I am proud that so many of my colleagues voted in favor of this bill. Its passage will mean that insurance providers can no longer deny coverage to individuals in need of treatment on the grounds that the disease is not serious mental illness. Though overdue – Rep. Coleman has been unsuccessfully introducing this bill multiple sessions in a row – this is an important step. It shows that the Legislature has caught up with modern understandings of psychological and mental health, and will save lives.
The Bad: House Passage of Representative Fletcher’s Campus Carry Bill
In light of recent tragedies, and with the knowledge that many people are killed due to gun violence or gun negligence each day (in fact, since the Newtown shootings, more than 4,000 people have died due to gun violence/negligence) – the Texas Legislature has unfortunately taken a backwards approach to confronting this problem: reduce restrictions on purchasing and carrying firearms. One bill in particular, HB 972 by Republican Rep. Allen Fletcher, would allow universities to allow CHL holders, both faculty and staff, to carry their weapons on campus.
The testimony we heard in favor of this bill was about allowing people to protect themselves. But, aside from simple mathematical probability that more guns equals more gun deaths, what would realistically happen in an active shooter situation on a carry-campus? First responders and police officers are trained to locate the gun in these situations; it indicates who the perpetrator is. It is not difficult, then, to see where confusion resulting from multiple guns being drawn by student vigilantes could reasonably result in a higher amount of gun deaths or injuries.
The Ugly: House Passage of Representative Krause’s Pro-Discrimination Amendment
Though Republican Rep. Matt Krause voted earlier in the day to maintain local control for universities, he diverged from this cherished platform today when he proposed an amendment that make it the duty of the Texas Higher Education Coordinating Board to protect student organizations when they discriminate against current or prospective members. Though veiled as a protection of our constitutional right to free speech and freedom of association, this amendment allows student organizations to bypass university nondiscrimination policies. These policies were put in place to protect these very constitutional rights. Universities have a responsibility and the legal authority to require student organizations to open their doors to all students.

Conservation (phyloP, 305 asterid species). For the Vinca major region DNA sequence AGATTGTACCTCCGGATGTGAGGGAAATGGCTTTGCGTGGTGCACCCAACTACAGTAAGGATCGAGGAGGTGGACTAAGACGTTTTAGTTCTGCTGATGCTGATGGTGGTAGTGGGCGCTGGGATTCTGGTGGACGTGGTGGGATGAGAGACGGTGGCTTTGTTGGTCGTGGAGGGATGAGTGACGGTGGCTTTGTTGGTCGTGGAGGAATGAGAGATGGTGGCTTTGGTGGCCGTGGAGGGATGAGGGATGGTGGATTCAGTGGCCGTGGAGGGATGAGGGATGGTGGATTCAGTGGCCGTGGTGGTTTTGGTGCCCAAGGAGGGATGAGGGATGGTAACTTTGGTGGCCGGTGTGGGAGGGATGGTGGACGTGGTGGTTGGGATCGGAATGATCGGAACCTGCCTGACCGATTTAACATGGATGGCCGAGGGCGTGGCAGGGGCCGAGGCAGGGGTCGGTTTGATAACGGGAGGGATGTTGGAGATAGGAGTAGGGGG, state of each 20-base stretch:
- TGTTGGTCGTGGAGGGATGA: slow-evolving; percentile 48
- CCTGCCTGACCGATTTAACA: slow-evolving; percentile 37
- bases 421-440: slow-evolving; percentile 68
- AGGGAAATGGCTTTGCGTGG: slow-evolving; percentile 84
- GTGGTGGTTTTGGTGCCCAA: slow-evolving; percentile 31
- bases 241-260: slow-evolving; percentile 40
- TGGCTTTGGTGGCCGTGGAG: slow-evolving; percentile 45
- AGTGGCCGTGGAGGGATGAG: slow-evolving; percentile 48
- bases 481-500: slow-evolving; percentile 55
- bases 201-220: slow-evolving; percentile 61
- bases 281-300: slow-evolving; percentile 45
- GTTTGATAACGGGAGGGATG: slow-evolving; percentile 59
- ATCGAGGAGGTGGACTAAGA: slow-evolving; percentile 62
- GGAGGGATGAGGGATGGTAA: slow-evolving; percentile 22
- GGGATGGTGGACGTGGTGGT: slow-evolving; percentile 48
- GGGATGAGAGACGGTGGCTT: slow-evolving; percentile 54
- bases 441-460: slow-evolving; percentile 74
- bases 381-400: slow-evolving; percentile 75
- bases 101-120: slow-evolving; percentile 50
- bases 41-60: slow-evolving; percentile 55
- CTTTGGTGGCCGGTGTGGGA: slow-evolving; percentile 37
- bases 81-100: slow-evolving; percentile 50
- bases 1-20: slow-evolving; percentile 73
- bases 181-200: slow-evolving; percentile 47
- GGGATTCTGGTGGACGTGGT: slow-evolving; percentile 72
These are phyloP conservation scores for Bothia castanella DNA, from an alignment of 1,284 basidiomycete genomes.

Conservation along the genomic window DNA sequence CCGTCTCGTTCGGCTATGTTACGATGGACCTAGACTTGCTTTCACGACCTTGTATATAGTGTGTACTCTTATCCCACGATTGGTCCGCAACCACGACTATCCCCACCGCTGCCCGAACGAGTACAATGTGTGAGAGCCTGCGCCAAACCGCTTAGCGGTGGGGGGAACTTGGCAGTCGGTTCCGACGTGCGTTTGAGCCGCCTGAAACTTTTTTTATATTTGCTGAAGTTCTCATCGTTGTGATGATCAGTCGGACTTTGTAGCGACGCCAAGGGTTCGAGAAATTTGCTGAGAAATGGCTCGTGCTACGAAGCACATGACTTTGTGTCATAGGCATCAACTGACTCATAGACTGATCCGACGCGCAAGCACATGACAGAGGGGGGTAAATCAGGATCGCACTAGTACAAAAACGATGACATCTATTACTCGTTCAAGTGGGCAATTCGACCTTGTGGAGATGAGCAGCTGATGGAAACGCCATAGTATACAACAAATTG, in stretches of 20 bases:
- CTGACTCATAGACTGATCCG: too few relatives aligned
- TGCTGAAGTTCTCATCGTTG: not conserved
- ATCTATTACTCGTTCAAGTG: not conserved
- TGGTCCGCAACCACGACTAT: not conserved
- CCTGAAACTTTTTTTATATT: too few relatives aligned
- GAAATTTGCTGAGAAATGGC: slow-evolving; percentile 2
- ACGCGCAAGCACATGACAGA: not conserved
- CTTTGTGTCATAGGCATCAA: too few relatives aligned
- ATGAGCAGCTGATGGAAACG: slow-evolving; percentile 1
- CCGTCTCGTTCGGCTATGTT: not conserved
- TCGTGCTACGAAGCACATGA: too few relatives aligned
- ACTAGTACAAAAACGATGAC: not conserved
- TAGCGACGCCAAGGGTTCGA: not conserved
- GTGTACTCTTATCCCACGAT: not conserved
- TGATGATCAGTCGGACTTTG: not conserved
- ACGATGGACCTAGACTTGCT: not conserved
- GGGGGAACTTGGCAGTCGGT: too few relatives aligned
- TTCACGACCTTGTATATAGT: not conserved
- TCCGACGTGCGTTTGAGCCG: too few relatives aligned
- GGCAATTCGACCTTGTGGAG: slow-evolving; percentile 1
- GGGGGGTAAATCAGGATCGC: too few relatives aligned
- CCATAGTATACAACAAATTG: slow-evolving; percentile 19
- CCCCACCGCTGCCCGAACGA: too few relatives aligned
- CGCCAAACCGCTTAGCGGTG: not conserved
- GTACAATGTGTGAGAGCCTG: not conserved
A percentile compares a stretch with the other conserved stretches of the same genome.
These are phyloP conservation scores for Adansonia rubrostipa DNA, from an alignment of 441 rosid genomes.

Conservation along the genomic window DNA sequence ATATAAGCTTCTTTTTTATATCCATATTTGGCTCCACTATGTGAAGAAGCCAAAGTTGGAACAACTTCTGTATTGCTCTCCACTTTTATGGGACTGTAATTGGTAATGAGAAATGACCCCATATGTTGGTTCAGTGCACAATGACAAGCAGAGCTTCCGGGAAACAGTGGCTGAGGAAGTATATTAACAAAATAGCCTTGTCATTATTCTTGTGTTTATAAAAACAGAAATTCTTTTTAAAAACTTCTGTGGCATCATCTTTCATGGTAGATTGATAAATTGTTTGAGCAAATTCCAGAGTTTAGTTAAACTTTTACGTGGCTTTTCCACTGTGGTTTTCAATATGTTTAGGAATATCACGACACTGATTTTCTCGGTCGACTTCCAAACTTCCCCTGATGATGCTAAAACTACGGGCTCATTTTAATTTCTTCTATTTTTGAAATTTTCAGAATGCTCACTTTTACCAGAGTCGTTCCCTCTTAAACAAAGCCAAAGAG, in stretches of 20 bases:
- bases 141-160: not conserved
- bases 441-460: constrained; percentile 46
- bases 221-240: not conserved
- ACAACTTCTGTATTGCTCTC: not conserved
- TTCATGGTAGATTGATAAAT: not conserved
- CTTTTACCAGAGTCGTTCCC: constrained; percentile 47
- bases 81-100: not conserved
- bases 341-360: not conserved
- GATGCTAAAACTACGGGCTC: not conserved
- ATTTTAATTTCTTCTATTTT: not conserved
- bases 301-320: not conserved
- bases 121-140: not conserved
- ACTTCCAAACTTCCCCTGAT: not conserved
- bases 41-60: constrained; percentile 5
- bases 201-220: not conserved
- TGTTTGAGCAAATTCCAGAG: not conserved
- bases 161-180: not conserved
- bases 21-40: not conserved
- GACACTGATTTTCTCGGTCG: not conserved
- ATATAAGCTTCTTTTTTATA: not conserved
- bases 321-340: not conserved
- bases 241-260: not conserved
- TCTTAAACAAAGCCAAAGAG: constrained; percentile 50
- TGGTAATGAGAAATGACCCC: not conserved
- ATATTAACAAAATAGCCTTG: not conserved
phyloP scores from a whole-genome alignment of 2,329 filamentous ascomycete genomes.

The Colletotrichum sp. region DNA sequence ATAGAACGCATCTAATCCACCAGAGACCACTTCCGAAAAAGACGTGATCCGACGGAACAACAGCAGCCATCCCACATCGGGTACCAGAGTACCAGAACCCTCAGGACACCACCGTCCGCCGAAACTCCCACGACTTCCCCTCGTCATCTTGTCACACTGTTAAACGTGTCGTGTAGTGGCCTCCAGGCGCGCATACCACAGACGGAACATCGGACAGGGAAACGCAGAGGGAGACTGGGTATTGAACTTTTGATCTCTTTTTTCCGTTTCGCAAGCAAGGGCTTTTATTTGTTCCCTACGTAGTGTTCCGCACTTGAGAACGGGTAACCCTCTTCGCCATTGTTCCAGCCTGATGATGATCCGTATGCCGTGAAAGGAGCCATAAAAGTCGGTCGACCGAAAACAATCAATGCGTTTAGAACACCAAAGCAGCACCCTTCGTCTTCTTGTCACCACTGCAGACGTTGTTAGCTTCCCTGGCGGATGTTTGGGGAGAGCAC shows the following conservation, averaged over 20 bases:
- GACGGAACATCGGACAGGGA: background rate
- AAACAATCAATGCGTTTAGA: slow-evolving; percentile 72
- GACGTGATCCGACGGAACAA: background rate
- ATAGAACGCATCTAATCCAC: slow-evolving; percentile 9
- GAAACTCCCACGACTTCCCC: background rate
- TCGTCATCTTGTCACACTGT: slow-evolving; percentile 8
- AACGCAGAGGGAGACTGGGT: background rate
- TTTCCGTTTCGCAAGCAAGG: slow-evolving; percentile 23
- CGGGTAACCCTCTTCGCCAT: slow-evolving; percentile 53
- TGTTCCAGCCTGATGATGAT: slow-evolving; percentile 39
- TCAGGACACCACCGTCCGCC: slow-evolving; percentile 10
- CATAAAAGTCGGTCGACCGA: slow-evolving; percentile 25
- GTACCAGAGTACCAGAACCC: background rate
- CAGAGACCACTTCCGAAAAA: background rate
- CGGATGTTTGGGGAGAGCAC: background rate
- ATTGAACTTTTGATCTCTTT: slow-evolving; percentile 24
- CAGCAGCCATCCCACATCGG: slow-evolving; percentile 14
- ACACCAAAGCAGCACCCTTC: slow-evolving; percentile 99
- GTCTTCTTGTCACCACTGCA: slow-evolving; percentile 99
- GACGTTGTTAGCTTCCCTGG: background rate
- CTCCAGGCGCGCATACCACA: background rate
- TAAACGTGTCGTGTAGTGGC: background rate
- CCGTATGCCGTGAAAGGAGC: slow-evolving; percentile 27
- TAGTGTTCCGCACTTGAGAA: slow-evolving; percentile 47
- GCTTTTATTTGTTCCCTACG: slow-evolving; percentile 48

Representative Krause’s intentions are clear when we consider his previous failed attempt to achieve the same goal: Krause filed HB 360 to cut state funding to institutions of higher education that mandate student organizations allow all students, regardless of the student’s beliefs, race, gender or sexual orientation, to participate.
Celebrating 40 Years
As Vice-Chair of MALC, I want to thank everyone that came out yesterday to celebrate the 40th Anniversary of the Mexican American Legislative Caucus. It was a great pleasure to have several folks from my district at the Capitol. I was honored to have Bishop Joe S. Vásquez from the Diocese of Austin kick-off the event.
I am honored to work with an organization dedicated to representing Latinos across Texas. Yesterday’s event was a great way to recognize the tremendous work MALC has done to make sure all Texans have their voices heard in our legislative process.
Thanks to everyone who joined our celebration yesterday.